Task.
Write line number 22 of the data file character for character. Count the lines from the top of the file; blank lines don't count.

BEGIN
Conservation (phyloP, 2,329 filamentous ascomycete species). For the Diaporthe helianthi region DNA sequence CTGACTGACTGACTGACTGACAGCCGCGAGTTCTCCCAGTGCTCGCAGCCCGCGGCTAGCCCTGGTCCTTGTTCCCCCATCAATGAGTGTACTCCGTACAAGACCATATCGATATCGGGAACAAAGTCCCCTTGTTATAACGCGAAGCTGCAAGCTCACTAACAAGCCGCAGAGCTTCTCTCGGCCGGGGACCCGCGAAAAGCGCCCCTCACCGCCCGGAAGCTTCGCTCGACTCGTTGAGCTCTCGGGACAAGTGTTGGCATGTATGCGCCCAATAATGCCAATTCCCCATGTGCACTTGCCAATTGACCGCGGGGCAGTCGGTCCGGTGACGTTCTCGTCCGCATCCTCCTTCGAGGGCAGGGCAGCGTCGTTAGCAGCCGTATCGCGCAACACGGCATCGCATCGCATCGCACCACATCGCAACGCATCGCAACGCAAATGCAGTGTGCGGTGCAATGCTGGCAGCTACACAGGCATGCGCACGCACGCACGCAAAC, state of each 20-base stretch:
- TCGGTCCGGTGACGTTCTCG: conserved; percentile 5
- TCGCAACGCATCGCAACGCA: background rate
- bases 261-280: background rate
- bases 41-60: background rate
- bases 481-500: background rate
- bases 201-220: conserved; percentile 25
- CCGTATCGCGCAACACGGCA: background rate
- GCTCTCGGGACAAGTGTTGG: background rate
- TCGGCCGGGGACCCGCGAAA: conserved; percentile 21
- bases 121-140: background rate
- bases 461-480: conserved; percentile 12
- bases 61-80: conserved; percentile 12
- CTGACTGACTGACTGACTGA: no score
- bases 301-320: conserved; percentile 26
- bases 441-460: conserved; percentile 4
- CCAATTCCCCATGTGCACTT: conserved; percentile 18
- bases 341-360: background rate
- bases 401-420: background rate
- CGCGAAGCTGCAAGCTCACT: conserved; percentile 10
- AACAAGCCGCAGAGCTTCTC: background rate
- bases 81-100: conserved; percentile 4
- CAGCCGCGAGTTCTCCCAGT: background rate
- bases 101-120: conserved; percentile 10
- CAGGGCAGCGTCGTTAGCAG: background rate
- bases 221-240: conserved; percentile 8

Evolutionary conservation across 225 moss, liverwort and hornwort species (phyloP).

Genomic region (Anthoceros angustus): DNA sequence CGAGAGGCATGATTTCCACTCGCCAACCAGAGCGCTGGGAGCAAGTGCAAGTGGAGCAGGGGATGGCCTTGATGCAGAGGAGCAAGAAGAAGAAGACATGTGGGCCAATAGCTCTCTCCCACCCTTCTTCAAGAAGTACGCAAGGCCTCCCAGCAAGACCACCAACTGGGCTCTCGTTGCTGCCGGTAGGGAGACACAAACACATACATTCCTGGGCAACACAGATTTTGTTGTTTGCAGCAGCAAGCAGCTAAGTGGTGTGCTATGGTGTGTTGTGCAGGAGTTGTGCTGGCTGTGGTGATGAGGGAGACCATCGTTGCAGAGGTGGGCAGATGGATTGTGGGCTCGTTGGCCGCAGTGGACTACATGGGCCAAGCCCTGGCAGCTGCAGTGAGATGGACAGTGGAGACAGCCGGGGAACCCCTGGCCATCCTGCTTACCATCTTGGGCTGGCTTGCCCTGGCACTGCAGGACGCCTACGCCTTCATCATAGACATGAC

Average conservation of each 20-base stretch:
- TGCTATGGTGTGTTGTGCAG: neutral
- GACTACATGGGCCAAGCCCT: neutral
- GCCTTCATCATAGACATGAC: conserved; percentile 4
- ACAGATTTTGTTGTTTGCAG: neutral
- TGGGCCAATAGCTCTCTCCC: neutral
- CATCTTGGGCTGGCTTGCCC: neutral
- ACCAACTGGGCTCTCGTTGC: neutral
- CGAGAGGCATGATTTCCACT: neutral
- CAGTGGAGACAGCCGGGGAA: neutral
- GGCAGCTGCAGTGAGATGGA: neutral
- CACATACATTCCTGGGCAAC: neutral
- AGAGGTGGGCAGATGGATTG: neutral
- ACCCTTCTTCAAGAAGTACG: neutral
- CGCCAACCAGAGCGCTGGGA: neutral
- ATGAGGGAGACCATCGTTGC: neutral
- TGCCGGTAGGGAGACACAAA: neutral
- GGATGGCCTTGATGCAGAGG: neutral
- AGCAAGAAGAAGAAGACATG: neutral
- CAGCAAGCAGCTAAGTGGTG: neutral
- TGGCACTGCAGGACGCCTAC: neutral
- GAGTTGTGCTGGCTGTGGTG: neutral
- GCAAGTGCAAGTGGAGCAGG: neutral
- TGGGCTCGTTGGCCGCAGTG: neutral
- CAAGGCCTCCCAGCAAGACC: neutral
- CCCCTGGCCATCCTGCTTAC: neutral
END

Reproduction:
- bases 81-100: conserved; percentile 4